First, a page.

The user performs the yellow selection action on cpu by typing the constant `P4' in the selection box, which leads to Snapshot 2.

Snapshot 2

The flag now indicates that the current query is feasible. This query is feasible since the mediator can run view V1 with the parameter instantiated to 'P4' and then project out the cid and cpu columns.

At this point, the user either terminates the interaction session and incorporates the formulated query in her application or continues to extend the query. To accommodate the latter case, the front-end suggests that at least one of the Computers Com2, NetCards Net1 or Routers Rou1 table actions has to be performed by coloring the corresponding names in the table list blue. Intuitively, the blue table names indicate that in the FROM clause of feasible queries that extend the current one there has to be at least one of the NetCards Net1, Routers Rou1, or a second Computers Com2 table atom. However, a given blue atom, say NetCards Net1, does not appear in all feasible queries that extend the current query. If it did appear in all, then it would be yellow (i.e., required).

Snapshot 3

In Snapshot 3, the user has performed the NetCards Net1 table action. The front-end suggests either a join action on the cid of the two table boxes (it leads to the formulation of view V2) by drawing a join line connecting the two column names and coloring it blue. The join line is not colored yellow, because the user has another option. She can perform the blue Computers Com2 table action, which will lead toward a feasible query that joins Net1 with Com2 and takes a Cartesian product with Com1.

Snapshot 4

In Snapshot 4, the user has performed the suggested join action and Computers in the table list is now optional. If she performs the blue rate selection action next, then she will formulate a feasible query, since the mediator can run view V2 with the parameters cpu and rate instantiated to the constants provided in the selection boxes. Alternatively, she may perform the blue Routers Rou1 table action and join the rate columns of Net1 and Rou1, i.e., find network cards whose rates are compatible with the routers. Taking the latter option leads to Snapshot 5.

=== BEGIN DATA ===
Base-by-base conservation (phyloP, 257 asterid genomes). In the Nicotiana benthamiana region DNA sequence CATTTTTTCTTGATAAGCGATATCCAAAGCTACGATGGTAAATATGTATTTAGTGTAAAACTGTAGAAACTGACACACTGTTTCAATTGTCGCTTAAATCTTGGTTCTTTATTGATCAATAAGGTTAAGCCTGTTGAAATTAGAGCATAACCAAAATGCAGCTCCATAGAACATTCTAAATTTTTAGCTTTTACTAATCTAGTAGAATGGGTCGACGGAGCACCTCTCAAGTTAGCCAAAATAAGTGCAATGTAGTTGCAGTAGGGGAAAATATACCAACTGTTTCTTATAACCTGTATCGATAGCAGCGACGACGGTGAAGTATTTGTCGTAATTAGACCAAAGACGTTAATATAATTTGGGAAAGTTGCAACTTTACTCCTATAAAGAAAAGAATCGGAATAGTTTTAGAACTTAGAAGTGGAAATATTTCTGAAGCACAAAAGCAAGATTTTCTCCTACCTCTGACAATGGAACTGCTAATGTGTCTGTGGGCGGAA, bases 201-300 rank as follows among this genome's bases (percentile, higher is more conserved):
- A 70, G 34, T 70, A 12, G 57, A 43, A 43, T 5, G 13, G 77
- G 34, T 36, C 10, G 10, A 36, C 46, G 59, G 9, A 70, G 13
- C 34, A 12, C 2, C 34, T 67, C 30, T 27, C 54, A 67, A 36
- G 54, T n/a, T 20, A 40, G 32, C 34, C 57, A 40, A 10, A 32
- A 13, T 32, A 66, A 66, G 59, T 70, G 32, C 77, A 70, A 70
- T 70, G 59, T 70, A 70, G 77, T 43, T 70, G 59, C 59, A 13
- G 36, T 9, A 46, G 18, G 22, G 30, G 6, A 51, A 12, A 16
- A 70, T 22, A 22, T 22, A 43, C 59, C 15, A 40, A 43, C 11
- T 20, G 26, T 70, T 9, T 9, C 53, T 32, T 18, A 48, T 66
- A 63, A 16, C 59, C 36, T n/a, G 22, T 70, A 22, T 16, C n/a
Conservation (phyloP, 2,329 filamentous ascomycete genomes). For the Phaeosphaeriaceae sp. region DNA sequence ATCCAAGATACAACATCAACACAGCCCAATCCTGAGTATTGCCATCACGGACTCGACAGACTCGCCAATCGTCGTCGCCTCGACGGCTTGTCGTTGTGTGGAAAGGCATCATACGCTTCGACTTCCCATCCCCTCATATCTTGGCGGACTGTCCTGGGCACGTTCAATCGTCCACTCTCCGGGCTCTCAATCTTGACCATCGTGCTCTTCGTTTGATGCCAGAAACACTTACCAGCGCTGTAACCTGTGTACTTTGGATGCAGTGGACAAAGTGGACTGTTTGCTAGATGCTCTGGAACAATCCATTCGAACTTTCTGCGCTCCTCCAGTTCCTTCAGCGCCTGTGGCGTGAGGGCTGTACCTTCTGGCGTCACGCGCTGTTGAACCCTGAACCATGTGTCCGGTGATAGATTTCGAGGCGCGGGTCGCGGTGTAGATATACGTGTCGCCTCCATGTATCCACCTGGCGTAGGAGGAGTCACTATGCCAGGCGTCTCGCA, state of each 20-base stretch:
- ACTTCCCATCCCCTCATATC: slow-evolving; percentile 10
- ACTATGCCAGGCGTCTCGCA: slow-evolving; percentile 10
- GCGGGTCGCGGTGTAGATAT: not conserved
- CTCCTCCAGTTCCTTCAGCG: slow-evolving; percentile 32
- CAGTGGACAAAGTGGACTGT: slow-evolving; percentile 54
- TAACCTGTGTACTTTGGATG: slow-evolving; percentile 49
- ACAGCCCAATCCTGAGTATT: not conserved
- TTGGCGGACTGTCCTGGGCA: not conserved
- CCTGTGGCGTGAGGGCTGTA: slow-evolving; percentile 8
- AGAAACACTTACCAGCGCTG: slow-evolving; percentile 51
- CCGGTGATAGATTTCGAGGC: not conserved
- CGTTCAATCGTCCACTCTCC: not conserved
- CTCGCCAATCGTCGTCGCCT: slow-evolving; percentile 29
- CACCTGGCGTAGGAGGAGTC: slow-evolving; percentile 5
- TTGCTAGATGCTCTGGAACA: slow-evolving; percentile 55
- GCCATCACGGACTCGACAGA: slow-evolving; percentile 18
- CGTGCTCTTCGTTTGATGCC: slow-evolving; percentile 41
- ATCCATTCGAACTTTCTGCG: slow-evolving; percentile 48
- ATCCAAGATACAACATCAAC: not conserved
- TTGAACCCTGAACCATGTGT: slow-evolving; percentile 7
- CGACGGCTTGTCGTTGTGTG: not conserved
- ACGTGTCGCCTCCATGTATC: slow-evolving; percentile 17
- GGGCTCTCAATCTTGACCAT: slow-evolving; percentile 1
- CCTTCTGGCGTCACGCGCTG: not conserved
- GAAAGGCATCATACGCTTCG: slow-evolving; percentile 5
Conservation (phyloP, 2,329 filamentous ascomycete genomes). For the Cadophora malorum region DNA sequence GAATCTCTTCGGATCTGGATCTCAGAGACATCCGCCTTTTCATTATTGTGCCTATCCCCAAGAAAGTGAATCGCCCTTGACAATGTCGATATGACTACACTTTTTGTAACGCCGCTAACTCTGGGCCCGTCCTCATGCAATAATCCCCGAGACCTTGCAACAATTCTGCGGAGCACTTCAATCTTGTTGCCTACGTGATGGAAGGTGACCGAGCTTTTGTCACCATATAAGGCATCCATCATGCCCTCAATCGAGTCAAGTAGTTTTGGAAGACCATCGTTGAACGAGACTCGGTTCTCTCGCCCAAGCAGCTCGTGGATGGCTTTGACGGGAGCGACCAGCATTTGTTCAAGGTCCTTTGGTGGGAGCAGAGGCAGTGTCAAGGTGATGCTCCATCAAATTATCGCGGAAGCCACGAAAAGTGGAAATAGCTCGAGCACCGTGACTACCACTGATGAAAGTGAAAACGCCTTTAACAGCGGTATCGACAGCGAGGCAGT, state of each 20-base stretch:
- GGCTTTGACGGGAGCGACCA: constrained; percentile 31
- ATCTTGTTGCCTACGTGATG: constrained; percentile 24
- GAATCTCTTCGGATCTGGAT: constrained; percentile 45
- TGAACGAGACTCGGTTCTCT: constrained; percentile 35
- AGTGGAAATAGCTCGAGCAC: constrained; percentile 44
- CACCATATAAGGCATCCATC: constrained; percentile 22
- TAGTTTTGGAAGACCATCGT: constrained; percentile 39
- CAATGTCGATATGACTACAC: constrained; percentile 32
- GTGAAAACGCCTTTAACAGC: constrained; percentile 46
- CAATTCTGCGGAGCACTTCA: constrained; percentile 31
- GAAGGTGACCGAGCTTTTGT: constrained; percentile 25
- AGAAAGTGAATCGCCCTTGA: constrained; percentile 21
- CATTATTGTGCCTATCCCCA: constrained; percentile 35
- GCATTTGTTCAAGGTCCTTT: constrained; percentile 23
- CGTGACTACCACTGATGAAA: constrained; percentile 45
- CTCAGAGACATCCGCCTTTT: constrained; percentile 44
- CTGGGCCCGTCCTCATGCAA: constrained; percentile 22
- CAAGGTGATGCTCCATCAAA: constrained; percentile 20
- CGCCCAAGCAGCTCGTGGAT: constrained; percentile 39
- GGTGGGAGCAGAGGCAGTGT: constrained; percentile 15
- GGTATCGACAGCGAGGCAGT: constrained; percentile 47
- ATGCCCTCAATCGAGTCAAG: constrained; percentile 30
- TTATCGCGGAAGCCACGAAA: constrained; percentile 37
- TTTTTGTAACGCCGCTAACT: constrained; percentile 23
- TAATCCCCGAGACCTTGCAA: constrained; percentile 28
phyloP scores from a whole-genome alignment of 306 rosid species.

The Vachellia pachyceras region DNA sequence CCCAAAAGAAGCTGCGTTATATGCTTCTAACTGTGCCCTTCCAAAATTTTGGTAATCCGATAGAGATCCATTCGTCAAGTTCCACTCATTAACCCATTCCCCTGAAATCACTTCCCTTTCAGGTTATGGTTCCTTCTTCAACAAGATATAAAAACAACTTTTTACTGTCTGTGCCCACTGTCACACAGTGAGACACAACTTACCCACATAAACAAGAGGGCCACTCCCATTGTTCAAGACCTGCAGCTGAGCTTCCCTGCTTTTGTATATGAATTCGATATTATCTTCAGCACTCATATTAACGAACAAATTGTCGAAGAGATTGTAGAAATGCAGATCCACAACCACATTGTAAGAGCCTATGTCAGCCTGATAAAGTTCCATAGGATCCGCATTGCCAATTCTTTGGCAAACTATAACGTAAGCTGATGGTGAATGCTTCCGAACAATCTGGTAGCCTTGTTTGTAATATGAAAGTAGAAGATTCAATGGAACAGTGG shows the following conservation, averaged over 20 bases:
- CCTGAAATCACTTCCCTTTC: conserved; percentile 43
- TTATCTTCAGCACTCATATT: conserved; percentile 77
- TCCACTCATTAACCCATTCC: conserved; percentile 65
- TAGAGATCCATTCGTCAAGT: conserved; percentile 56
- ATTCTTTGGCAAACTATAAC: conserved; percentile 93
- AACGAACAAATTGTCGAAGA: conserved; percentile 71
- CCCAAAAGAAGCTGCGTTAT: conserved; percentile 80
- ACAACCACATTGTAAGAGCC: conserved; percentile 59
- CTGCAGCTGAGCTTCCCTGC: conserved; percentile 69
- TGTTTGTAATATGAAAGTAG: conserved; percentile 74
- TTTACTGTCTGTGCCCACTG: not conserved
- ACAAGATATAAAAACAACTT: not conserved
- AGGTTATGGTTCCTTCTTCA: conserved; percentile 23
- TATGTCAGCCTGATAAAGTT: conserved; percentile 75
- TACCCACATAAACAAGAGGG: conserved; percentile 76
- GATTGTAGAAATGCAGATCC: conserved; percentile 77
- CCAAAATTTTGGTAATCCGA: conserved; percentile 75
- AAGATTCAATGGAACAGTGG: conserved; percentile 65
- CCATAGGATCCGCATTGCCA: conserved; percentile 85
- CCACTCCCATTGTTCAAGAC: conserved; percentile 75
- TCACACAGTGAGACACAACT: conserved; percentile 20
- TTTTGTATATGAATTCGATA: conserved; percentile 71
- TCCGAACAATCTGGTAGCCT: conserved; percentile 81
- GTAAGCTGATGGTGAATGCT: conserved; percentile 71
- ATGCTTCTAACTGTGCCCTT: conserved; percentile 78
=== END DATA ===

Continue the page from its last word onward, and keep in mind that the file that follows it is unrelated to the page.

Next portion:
Snapshot 5

The front-end suggests the join action on the rate columns of Net1 and Rou1 table boxes. The Net1.rate selection box remains blue since the user still has the option to provide a constant and formulate, for example, the query that returns the Cartesian product of Rou1 and view V2. All table names in the table list are white, because no more table actions are needed at this point in order to formulate a feasible query. The Rou1.type column needs to be bounded and the front-end presents to the user a drop-down list that explains which constants may be chosen. She can either choose 'Wired' or 'Wireless'. The symbol * denotes any other constant and is colored red to indicate that no feasible query can be formulated if she chooses this option. Note that the options of a drop-down list can have different colors. If there were only one constant that she could choose, then this option would be yellow. In the special case where any constant can be chosen, then no drop-down list is shown, as in the case of the cpu selection box in Snapshot 1.

Snapshot 6

In the next steps, the user performs the suggested join action, chooses the 'Wireless' constant and checks several projection boxes. Snapshot 6 shows the new query, which is feasible. The mediator plan that implements this query first accesses view V4, then for each rate returned accesses view V2 with its parameters instantiated to `P4' and the given rate, and finally performs the necessary projections. Note that all table names in the table list are now blue, because any of those table actions lead to a feasible query.